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ODU's Blake Bailey Discusses Role as Philip Roth Biographer

Old Dominion University's Blake Bailey, regarded among the finest literary biographers at work today, casts a bemused but proud eye toward that acclaim.

"It's kind of like being one of the best Eskimo ice fishermen," said Bailey, the University's Mina Hohenberg Darden chair of creative writing. "It's not an overwhelmingly sexy business. On the other hand, it's good to be considered among the best of anything."

Bailey's reputation preceded him into his present, internationally prominent role as the official biographer of author Philip Roth, considered by many the greatest living American novelist.

Bailey was a 2009 Pulitzer Prize finalist for "Cheever: A Life," his biography of John Cheever. That book won the National Book Critics Circle award and Francis Parkman Prize.

In 2003, his biography "A Tragic Honesty: The Life and Work of Richard Yates," was a National Book Critics Circle finalist.

After exhaustively vetting him, Roth in 2012 granted Bailey unfettered access to his life and archives and promised his complete cooperation.

"Ever since then I have been in the employ of Blake Bailey," Roth said in the recent BBC documentary, "Imagine: Philip Roth Unleashed."

"He's absolutely diligent and wonderful. He's interviewed over 100 people . . . and I think he has 100 to go. He just pursues people and he goes right for the jugular."

Roth's praise is a departure from the skepticism he brought to his initial meeting with Bailey. According to the New York Times, Roth challenged Bailey as to "why a gentile from Oklahoma" was qualified to be the biographer of a Jewish author from Newark, N.J.

Said Bailey to the Times: "I pointed out that I'm not an aging bisexual alcoholic with an ancient Puritan lineage and I still managed to write a biography of John Cheever."

Since their agreement, Bailey said he and Roth have logged about 100 hours of formal interviews in addition to "a lot of just sitting around chatting.

"(Roth) is one of the funniest people alive," Bailey continued, "and I'm a decent audience for funny people, so we get along fine."

Bailey also has written "Farther and Wilder: The Lost Weekends and Literary Dreams of Charles Jackson" (2013) as well as his memoir "The Splendid Things We Planned: A Family Portrait" published last year, which also was a finalist for the National Book Critics Circle Award.

His bio-subjects, of course, were long deceased by the time Bailey turned loose his powers of research, intuition and interpretation on their professional and personal lives.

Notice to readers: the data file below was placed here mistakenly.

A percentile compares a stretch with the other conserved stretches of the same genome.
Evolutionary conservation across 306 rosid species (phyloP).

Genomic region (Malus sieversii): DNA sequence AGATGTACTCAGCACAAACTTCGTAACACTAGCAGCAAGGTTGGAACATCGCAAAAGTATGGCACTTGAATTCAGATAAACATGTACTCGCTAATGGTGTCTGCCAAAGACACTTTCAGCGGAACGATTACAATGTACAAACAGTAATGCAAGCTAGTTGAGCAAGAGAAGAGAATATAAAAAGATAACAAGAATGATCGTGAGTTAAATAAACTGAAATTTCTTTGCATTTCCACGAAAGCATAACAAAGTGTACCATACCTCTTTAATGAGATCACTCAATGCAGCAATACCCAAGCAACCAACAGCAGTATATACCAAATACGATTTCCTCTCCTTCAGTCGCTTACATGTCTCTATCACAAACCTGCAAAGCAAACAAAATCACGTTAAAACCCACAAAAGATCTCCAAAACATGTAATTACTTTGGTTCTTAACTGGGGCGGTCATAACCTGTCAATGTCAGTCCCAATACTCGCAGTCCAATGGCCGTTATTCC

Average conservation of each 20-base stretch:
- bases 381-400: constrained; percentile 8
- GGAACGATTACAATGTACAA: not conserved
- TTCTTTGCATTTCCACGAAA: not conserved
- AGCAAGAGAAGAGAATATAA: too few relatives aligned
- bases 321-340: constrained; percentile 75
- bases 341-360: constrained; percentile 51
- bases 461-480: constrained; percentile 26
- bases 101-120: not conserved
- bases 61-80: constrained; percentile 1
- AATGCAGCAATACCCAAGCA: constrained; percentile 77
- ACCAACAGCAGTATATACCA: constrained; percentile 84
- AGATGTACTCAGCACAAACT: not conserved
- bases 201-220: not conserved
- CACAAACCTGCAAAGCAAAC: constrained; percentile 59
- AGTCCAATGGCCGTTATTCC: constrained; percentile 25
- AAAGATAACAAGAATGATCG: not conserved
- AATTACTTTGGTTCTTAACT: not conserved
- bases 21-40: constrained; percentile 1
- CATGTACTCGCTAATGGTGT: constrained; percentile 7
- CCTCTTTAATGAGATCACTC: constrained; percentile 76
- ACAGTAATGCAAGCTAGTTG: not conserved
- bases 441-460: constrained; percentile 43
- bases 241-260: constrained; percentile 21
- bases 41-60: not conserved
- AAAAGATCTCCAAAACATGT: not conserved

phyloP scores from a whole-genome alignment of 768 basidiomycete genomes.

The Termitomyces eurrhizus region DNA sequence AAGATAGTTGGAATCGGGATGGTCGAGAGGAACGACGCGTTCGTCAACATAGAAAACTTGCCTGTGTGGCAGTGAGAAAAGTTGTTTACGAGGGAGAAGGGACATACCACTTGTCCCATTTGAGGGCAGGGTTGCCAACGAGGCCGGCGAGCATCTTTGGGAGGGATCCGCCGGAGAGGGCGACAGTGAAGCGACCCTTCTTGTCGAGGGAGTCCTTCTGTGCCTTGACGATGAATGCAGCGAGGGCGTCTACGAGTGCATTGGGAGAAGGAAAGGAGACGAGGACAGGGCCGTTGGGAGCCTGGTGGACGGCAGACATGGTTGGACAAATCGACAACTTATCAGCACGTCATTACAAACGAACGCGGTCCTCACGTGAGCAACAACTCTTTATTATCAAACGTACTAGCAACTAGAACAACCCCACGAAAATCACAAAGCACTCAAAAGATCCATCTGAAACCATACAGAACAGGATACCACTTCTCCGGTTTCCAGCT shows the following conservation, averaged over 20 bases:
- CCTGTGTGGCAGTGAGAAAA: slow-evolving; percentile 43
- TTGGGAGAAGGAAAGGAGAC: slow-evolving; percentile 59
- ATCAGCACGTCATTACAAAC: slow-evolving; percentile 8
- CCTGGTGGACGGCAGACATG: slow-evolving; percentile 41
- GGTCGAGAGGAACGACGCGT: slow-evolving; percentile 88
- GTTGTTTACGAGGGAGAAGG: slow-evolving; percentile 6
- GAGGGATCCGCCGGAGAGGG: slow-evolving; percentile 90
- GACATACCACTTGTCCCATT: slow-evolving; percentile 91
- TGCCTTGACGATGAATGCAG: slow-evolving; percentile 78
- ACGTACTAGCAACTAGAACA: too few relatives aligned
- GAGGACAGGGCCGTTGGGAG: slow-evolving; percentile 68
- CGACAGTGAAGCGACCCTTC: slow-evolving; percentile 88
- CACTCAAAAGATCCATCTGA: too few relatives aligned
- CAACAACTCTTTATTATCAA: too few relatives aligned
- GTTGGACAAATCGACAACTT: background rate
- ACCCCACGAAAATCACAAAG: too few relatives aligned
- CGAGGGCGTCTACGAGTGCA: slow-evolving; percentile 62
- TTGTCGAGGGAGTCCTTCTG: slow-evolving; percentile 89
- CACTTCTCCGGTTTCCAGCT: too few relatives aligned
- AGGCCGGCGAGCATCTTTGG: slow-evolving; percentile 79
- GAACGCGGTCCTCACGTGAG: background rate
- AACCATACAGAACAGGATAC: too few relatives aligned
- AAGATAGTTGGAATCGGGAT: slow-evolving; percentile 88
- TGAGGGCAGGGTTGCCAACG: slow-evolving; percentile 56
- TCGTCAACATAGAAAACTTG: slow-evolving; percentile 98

For his part, Roth is cooperating and has encouraged friends to do so, though Bailey said he will write with total independence. He is the only person privy to Roth's personal files until 2050, when the Library of Congress will make the material available to the public.

"'Authorized' means different things to different people, not all of them good," Bailey said. "Some people think it means that you're telling an expurgated-or at least restricted to some extent - version of the life.

"Philip Roth has read my other books, and he doesn't expect that. What he expects is accuracy, above all, and he's been nothing but helpful."

Beginning with "Goodbye, Columbus" in 1959, Roth has written 31 books; his 1997 novel "American Pastoral" won the Pulitzer Prize. He also is a multiple winner of the National Book Award, the National Book Critics Circle Award and the PEN/Faulkner Award.

Much of Roth's fiction is autobiographical and he has written two memoirs. But Bailey, in a 2013 interview with the Library of America blog Reader's Almanac, said it is wrong to consider his biography as "competing" with Roth's own work.

"What I try to do . . . is learn everything, or anyway as much as possible, and then determine what the main themes are and how they relate - if at all - to the work and vice-versa," Bailey said.

"The themes are multifarious, the contradictions are vast, and to what extent can they be resolved? That's the good biographer's task."

More information on Blake Bailey's work is available on his website. He can also be followed on Twitter: @BlakeBaileyOn.

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